Though this isn’t a traditional Pilates Mat exercise, it is a component of a number of our favourite mat and equipment-based movements. Taken on its own, it’s real value is in it’s ability to challenge your centre, strengthen the muscles of your hips (read ‘glutes’, for example), articulate and lengthen the spine, and improve your body awareness.
Hey, it actually IS a Pilates exercise!
- Simple choreography It’s not complicated, needs no special apparatus…just find yourself a bit of clean floor and off you go. CAUTION: I recommend you NOT do this around your pets; dogs and cats seem to think that lying on the floor is your call for them to sit on your face.
- Safe With the notable exception of the early stages of a severe disk injury or a spinal condition like a spondilolysthesis, it’s a fairly safe movement. As with any exercise, check with your teacher if it needs to be modified or avoided due to a condition or pathology.
- Challenges your centre Any exercise that gets the trunk up off of the floor, supported only by the muscles that surround it, is going to work your core…IF done properly.
- Loosens the spine The action of lifting one vertebrae at a time off of the floor then replacing it similarly in reverse while in a semi-horizontal position helps to iron out those hard-to-get-to tightnesses that a standard Standing Rolldown just can’t get into.
- Prepares you for your workout The fluid wave-like movement has a calming effect on the mind as well as a retuning effect on the body, getting the spinal muscles and posture closer to a neutral position to begin your workout.
- Do not sag. Make sure your spine isn’t sagging like a rope bridge in an Indiana Jones movie. However also avoid over using your lower back to do this. If you feel an overuse in the lumbar region or see a large extension during the exercise (look in mirror), try to create a small ‘tuck’ at the top of the movement. Think of the coccyx or ‘tailbone’ elongating and lifting slightly to the ceiling.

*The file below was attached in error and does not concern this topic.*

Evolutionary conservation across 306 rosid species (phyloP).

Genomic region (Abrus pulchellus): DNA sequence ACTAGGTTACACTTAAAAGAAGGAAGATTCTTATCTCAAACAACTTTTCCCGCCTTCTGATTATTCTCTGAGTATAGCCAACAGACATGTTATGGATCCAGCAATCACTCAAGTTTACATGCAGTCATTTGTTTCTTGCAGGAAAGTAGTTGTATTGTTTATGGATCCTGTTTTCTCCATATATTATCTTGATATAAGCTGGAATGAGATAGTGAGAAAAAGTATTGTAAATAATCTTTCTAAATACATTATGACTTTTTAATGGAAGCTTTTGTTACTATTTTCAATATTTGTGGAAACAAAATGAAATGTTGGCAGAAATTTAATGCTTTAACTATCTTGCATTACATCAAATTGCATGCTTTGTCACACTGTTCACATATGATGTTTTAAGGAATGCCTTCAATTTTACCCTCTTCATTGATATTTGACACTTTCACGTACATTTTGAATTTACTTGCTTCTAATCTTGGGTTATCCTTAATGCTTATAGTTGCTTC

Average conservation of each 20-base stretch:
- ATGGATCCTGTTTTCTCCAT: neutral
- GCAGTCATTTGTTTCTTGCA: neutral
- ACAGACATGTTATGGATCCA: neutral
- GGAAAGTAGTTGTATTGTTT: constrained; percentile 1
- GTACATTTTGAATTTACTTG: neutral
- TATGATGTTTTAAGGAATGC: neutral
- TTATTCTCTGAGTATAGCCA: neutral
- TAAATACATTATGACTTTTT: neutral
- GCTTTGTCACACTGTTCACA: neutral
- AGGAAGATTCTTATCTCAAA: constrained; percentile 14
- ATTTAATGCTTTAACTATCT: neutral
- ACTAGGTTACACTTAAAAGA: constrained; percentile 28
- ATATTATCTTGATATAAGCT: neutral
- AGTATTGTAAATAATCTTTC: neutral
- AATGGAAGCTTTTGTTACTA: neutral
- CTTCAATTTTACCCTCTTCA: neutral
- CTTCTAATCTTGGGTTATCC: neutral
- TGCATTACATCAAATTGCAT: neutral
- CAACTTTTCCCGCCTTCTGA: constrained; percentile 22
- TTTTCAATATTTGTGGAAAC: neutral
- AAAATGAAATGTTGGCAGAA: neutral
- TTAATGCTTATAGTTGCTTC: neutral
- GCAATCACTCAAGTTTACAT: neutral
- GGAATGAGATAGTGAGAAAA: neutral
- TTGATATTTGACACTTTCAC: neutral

- Only lift your back until you reach the BSL. (BSL = “Bra Strap Line”. Men, ask your wives or lady friends where this is). Stopping the lift of your bridge to the area between your shoulder blades ensures that you don’t over strain/flex your cervical or neck region.
- Neutral line from resting point through knees. The usual yoga pose version takes you into a strong, extended curve of the spine. This is NOT a bad idea and yes, I do teach this extended-back version to clients and in classes. However, the Neutral back version involves a stronger use of the anterior trunk musculature, creating an awareness of the balance between front (abs, etc) and back muscles.
- “Roll the spine up and down as if in sticky mud”. Feel the spine being held in the mud as you lift, as well as push the mud aside when you return to the floor.
- “Lengthen your knees away from your shoulders”. My favourite visualisation. Honours the importance of elongation of the spinal column and opens the front of the hip. Plus, it helps ensure that your glutes and hamstrings are working.
Here are three ways that you can modify this movement to make it easier or harder without hurting yourself:
- Easier: Get on the Trap Table and get a medium weighted springbar behind your knees. This will encourage that ‘shoulder through knee’ line I talked about above. Ask your instructor to set it up for you the first few times because it can be a tricky getting in to this.
- Stronger: Put feet on wall. Scoot your bum up to the wall and rest your feet on it, with knees in a 90degree flexion or less. This will create a stronger flexion ROM (range of motion) through the spine and also help you feel it more.
- Even Stronger: Put feet on a foam roll. This will work your hip musculature and hamstrings hella harder. But be careful of hamstring cramping if you over use them.
- Really Strong: Put feet on a Swiss Ball. Works your ability to stabilise and balance as well as a killer bum movement.
See your instructor to review or learn this movement for the first time, and to get advise on appropriate, safe modifications designed for your ability and condition.